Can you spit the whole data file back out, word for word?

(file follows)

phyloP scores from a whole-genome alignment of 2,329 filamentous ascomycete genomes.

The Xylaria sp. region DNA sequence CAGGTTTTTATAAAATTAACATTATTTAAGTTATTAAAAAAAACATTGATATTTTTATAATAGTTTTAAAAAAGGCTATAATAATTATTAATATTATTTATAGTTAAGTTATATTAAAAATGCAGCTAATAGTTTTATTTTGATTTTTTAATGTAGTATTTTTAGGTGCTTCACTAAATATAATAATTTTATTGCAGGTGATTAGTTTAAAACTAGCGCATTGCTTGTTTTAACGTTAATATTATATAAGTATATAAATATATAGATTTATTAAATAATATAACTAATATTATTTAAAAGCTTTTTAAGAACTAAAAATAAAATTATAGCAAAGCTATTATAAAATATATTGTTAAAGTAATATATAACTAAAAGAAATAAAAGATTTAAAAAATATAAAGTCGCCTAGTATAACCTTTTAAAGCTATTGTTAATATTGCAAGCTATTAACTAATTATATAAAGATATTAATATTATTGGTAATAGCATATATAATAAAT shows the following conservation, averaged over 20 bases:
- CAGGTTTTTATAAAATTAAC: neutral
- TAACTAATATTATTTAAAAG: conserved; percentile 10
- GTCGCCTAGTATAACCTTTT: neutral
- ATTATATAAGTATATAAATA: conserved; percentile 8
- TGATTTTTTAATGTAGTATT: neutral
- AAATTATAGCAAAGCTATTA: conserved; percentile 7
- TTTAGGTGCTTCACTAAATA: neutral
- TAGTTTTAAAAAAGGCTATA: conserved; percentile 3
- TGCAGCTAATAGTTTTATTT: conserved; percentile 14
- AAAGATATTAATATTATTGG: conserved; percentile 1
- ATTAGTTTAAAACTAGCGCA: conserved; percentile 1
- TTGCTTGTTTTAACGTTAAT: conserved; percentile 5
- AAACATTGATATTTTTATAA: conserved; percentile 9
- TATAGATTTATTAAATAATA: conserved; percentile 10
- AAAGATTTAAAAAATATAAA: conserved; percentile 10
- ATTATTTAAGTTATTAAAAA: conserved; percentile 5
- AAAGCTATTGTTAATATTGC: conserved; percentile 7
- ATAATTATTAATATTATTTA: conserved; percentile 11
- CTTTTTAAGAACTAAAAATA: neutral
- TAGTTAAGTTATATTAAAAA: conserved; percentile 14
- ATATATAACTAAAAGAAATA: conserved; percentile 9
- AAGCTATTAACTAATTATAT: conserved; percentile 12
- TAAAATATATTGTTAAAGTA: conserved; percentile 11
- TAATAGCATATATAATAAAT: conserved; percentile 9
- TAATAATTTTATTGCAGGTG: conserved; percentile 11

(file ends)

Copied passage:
phyloP scores from a whole-genome alignment of 2,329 filamentous ascomycete genomes.

The Xylaria sp. region DNA sequence CAGGTTTTTATAAAATTAACATTATTTAAGTTATTAAAAAAAACATTGATATTTTTATAATAGTTTTAAAAAAGGCTATAATAATTATTAATATTATTTATAGTTAAGTTATATTAAAAATGCAGCTAATAGTTTTATTTTGATTTTTTAATGTAGTATTTTTAGGTGCTTCACTAAATATAATAATTTTATTGCAGGTGATTAGTTTAAAACTAGCGCATTGCTTGTTTTAACGTTAATATTATATAAGTATATAAATATATAGATTTATTAAATAATATAACTAATATTATTTAAAAGCTTTTTAAGAACTAAAAATAAAATTATAGCAAAGCTATTATAAAATATATTGTTAAAGTAATATATAACTAAAAGAAATAAAAGATTTAAAAAATATAAAGTCGCCTAGTATAACCTTTTAAAGCTATTGTTAATATTGCAAGCTATTAACTAATTATATAAAGATATTAATATTATTGGTAATAGCATATATAATAAAT shows the following conservation, averaged over 20 bases:
- CAGGTTTTTATAAAATTAAC: neutral
- TAACTAATATTATTTAAAAG: conserved; percentile 10
- GTCGCCTAGTATAACCTTTT: neutral
- ATTATATAAGTATATAAATA: conserved; percentile 8
- TGATTTTTTAATGTAGTATT: neutral
- AAATTATAGCAAAGCTATTA: conserved; percentile 7
- TTTAGGTGCTTCACTAAATA: neutral
- TAGTTTTAAAAAAGGCTATA: conserved; percentile 3
- TGCAGCTAATAGTTTTATTT: conserved; percentile 14
- AAAGATATTAATATTATTGG: conserved; percentile 1
- ATTAGTTTAAAACTAGCGCA: conserved; percentile 1
- TTGCTTGTTTTAACGTTAAT: conserved; percentile 5
- AAACATTGATATTTTTATAA: conserved; percentile 9
- TATAGATTTATTAAATAATA: conserved; percentile 10
- AAAGATTTAAAAAATATAAA: conserved; percentile 10
- ATTATTTAAGTTATTAAAAA: conserved; percentile 5
- AAAGCTATTGTTAATATTGC: conserved; percentile 7
- ATAATTATTAATATTATTTA: conserved; percentile 11
- CTTTTTAAGAACTAAAAATA: neutral
- TAGTTAAGTTATATTAAAAA: conserved; percentile 14
- ATATATAACTAAAAGAAATA: conserved; percentile 9
- AAGCTATTAACTAATTATAT: conserved; percentile 12
- TAAAATATATTGTTAAAGTA: conserved; percentile 11
- TAATAGCATATATAATAAAT: conserved; percentile 9
- TAATAATTTTATTGCAGGTG: conserved; percentile 11